After some weightier topics of recent Being Frank blogs, let us shift gears to a lighter topic; maybe even toss in some irreverence. Some things are taken too seriously and others are not given adequate consideration. Here is a random list of things that make me scratch my head.
Nearly every bike review includes the bike’s overall weight… but without pedals. Seems that a bike cannot be ridden without pedals, so what good is a bike weight without pedals? Yes, I know performance bikes do not come with pedals from the manufacturer. And yes, pedals are somewhat a personal preference. But they are no more personal than saddles are, and reviewers don’t weigh bikes without saddles! It could be as simple as an “as tested weight” with the pedals used noted.
Why do we have presta valve caps? The presta valve has a nut that locks the valve closed, and there is almost no chance of something entering and clogging the valve when it is closed. Funny though, tire sealant many times clogs the valve from the inside. So, the plastic presta valve caps really have no function… unless you are a matchy-matchy type and like to use colored valve caps for accents. I know someone very well, like the back of my hand, that has even painted valve caps to match his bike! Speaking of plastic covers, if one needs to use them on their $400 carbon cranks to prevent damage from rock strikes, then maybe carbon cranks are not the best choice. Rock strikes are very common for many trail riders, and metal cranks can handle the abuse – especially those great titanium cranks from a company in North Carolina. Carbon fiber is great for many things, but not great for everything.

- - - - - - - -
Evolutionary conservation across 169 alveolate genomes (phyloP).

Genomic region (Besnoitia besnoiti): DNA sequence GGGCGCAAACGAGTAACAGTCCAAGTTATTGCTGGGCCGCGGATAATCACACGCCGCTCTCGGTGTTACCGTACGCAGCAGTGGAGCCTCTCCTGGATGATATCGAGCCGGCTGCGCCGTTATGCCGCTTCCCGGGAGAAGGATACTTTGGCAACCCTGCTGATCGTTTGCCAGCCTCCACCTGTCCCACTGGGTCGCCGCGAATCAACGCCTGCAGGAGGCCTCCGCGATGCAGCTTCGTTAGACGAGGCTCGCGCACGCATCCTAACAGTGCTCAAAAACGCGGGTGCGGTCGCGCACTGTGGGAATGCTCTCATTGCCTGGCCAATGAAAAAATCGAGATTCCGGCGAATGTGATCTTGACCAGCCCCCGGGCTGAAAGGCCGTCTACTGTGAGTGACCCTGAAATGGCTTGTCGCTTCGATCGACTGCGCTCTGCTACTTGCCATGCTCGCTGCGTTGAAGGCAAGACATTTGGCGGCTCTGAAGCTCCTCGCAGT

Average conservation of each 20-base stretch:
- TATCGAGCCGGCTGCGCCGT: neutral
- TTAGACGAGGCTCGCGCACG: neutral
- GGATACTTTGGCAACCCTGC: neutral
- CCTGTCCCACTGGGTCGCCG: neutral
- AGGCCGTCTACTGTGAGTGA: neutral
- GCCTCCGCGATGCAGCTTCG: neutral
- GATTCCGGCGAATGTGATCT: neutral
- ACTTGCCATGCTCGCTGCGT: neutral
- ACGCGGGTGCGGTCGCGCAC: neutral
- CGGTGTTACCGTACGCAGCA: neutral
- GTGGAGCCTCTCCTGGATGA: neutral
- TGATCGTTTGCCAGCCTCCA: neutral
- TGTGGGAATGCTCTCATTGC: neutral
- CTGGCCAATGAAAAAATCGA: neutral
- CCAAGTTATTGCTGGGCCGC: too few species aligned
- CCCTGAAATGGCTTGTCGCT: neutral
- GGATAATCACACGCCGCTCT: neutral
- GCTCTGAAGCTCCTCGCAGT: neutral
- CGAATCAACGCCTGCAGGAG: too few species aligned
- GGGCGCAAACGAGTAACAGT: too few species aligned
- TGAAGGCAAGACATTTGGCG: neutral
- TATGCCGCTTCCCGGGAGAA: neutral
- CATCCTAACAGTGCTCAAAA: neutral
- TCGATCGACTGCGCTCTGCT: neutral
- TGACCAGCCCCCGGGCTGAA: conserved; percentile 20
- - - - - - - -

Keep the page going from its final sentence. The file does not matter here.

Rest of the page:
Mountain bikes with no water bottle cage accommodation don’t make sense to me. Sure, many riders use hydration back or hip-packs, but bottles are still widely used, even preferred by a lot of riders. Have you ever tired to rinse off a wound from a crash with a Camelbak mouthpiece? Yes, a designer’s suspension kinematics can place shocks and links that make two bottles impossible, but there are too many cases to prove that one bottle is possible.
Mountain bikes that are designed for real off-road use that do not have stainless steel headset and bottom bracket bearings are examples of stupid cost-cutting IMHO. The reality is that most bikes do not have stainless steel bearings, and riders don’t know it until the bearings corrode and wear out prematurely. Many times I have seen bearings get destroyed from one nasty ride in mud-soup conditions. And with the popularity of system integration and internally routed cables through headsets (maybe the dumbest feature ever for MTBs), it is harder to access those bearings. More the reason to have bearings that last longer. Again, there is a little company in North Carolina that offers some great headsets and bottom brackets with stainless steel headsets.
Gravel bikes are popular for a number of reasons. A key reason is they open up more ride options and thus more adventure. And that adventure may include water crossings and/or rain. So why do most gravel bikes not have mounts for fenders? If you don’t need or want fenders, you don’t have to install any. But for those riders who do want them, the lack of mounts makes fender use much less practical. There are mounts all over gravel frames for bottle cages, racks, packs, etc., so the lack of fender mounts is perplexing.
Bicycle model years are worthless, disrupt supply, cause unnecessary distress to retailers, confuse consumers, and actually cost money that could be better used elsewhere. The last one is not immediately obvious, but the cost bike companies incur in preparing and launching a new line of bikes each year is staggering. But what’s more staggering is incurring those costs when the new bike model has no fundamental change or improvement. New bikes should be introduced when the are new to the extent of offering more/better rider benefit.
OK, I’ll wrap this up with a fun one. I think it’s hilarious that the bicycle industry is putting all MTB riders, regardless of their size, on the widest handlebars possible. To see someone 5 feet and 115 pounds riding bars wider than motocross great Eli Tomac has on his 225 pound motorcycle with more than 60 hp is truly baffling to me. Yes, wider bars offer more leverage and less kick back, but like with whiskey, there is a point when too much is too much.